This Valentine’s day I spent the weekend in LA visiting friends and seeing my favorite band Sparks play at the Ace hotel. It was maybe the most ideal time to visit LA: the recent rains have spurred a fragrant greening of the hills, and the wintering songbirds gave the mornings a tropical feel. One of the best parts of the trip was my visit to the Museum of Jurassic Technology in Culver City, a place I’ve been dying to see for years. It was incredible, like a Cabinet magazine come to life. There was a room dedicated to creepy superstitions (eating mice on toast to cure bedwetting?), TWO rooms of microscopes for tiny exhibits (one dedicated to Hagop Sandaldjian’s sculptures INSIDE the eyes of needles, and a row for Henry Dalton’s rococo floral collages made with individual butterfly scales) plus a rooftop garden with white doves and finches. I can’t recommend it enough. It reminded me a lot of Flutter. Note to self: more microscopes!
The Sparks show was at the gorgeously renovated Theatre at the Ace, and the creme of LA was there (I wish I was better with faces, all those well-dressed silver foxes were certainly distant rock royalty). Waiting in the line, I couldn’t help but notice that almost everyone was decked out in killer vintage and fancy perfumes. Like, really unusual, fantastic perfumes. I definitely, positively smelled Rien by Etat Libre d’Orange, and I’m fairly certain Jasmin et Cigarette was there too. It’s funny how you can tell sometimes not what a perfume is but only that it is a very fine and distinguished scent. Chandler Burr would have died.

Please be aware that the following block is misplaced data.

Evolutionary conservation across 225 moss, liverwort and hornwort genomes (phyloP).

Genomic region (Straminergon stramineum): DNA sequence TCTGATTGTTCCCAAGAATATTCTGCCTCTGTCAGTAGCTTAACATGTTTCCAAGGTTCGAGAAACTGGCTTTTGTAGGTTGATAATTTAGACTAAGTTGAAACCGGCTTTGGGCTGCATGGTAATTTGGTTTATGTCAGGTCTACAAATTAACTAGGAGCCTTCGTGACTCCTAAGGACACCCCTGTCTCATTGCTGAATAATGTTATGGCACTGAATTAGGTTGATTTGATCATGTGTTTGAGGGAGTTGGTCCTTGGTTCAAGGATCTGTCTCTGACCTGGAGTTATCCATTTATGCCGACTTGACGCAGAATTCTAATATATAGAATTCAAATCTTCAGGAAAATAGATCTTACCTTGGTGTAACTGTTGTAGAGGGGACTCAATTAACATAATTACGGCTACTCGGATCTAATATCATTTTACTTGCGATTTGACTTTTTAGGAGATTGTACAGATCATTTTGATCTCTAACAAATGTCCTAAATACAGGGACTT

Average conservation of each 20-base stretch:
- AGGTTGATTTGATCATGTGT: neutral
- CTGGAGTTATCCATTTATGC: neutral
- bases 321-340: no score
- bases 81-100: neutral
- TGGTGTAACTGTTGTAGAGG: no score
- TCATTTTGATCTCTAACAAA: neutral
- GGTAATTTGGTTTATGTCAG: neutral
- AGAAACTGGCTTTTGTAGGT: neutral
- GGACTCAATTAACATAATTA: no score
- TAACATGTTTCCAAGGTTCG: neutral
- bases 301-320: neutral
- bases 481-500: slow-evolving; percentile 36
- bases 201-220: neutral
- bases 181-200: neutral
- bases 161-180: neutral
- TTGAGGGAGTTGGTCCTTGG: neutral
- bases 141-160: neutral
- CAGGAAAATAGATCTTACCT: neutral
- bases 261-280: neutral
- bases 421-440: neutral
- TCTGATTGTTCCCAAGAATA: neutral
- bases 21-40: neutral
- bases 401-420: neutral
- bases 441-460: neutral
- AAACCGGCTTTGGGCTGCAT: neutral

I had an awfully friendly daiquiri at the poolside bar and watched the sun set over the city, then explored the nooks and crannies of the gold-on-gold Spanish Gothic theater (a sign on the wall of the ladies room said “Ms. Mary Pickford removed this mirror so, out of respect, we left it that way”). There was also this amazing sculpture in the lobby, her name is “Ladyfingers” by Kevin Will (photo by Spencer Lowell; not pictured: a posse of turquoise ceramic kittens). Sparks delivered a perfect set: their breakthrough album from 1974 in its entirety, played with a 38-piece orchestra… plus bonus material! It was heaven, if you like that kind of thing.